Technical Papers

Famine Edema and the Mechanism of Its Formation

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Science  31 May 1946:
Vol. 103, Issue 2683, pp. 669-670
DOI: 10.1126/science.103.2683.669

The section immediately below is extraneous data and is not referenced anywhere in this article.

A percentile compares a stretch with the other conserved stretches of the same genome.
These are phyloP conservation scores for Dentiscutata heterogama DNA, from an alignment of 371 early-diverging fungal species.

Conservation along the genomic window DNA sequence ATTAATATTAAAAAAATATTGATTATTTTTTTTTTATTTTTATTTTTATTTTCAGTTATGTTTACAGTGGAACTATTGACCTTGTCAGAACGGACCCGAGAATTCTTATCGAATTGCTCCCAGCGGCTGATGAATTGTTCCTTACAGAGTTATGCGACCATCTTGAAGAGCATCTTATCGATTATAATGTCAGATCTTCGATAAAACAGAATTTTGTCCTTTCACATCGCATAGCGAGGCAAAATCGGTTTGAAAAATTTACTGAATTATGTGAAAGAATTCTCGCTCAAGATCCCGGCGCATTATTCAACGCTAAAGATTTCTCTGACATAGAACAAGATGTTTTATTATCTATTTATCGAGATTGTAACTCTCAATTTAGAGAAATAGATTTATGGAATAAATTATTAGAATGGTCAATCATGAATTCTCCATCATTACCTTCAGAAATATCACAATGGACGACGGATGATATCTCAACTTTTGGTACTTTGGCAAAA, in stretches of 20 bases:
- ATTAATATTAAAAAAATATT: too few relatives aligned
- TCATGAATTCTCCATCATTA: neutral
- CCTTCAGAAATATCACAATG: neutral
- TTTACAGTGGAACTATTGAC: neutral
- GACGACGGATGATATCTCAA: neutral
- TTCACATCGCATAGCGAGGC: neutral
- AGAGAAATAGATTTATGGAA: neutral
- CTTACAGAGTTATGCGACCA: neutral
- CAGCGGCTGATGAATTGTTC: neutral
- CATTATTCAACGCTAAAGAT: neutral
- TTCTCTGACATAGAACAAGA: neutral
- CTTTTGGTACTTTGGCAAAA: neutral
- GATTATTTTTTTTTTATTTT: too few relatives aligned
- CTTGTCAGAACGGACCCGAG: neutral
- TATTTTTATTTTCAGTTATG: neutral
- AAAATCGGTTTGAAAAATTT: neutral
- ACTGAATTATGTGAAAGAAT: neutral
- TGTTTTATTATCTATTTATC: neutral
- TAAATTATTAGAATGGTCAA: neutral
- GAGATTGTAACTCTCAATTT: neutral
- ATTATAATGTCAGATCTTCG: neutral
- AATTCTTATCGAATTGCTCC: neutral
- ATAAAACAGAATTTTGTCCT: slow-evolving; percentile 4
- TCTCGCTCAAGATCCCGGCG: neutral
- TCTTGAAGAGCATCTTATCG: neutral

Famine edema was produced experimentally in 34 normal men who lost a quarter of their body weight while subsisting for 6 months on a European type of semi-starvation diet. The ratio of extracellular water to cellular tissue was roughly doubled. Their clinical state closely resembled that seen in Europe in 1945. There were no signs of renal or cardiac failure. The plasma protein concentration fell only slightly and the A/G ratio remained within normal limits. The venous pressure was roughly 50 per cent below normal. Data from the field lend support to these indications that famine edema is not simply a result of hypoproteinemia or of renal or cardiac failure. It is concluded that there is a dynamic nonequilibrium state of the capillary wall and, accordingly, calculations from equilibrium equations are inadmissible.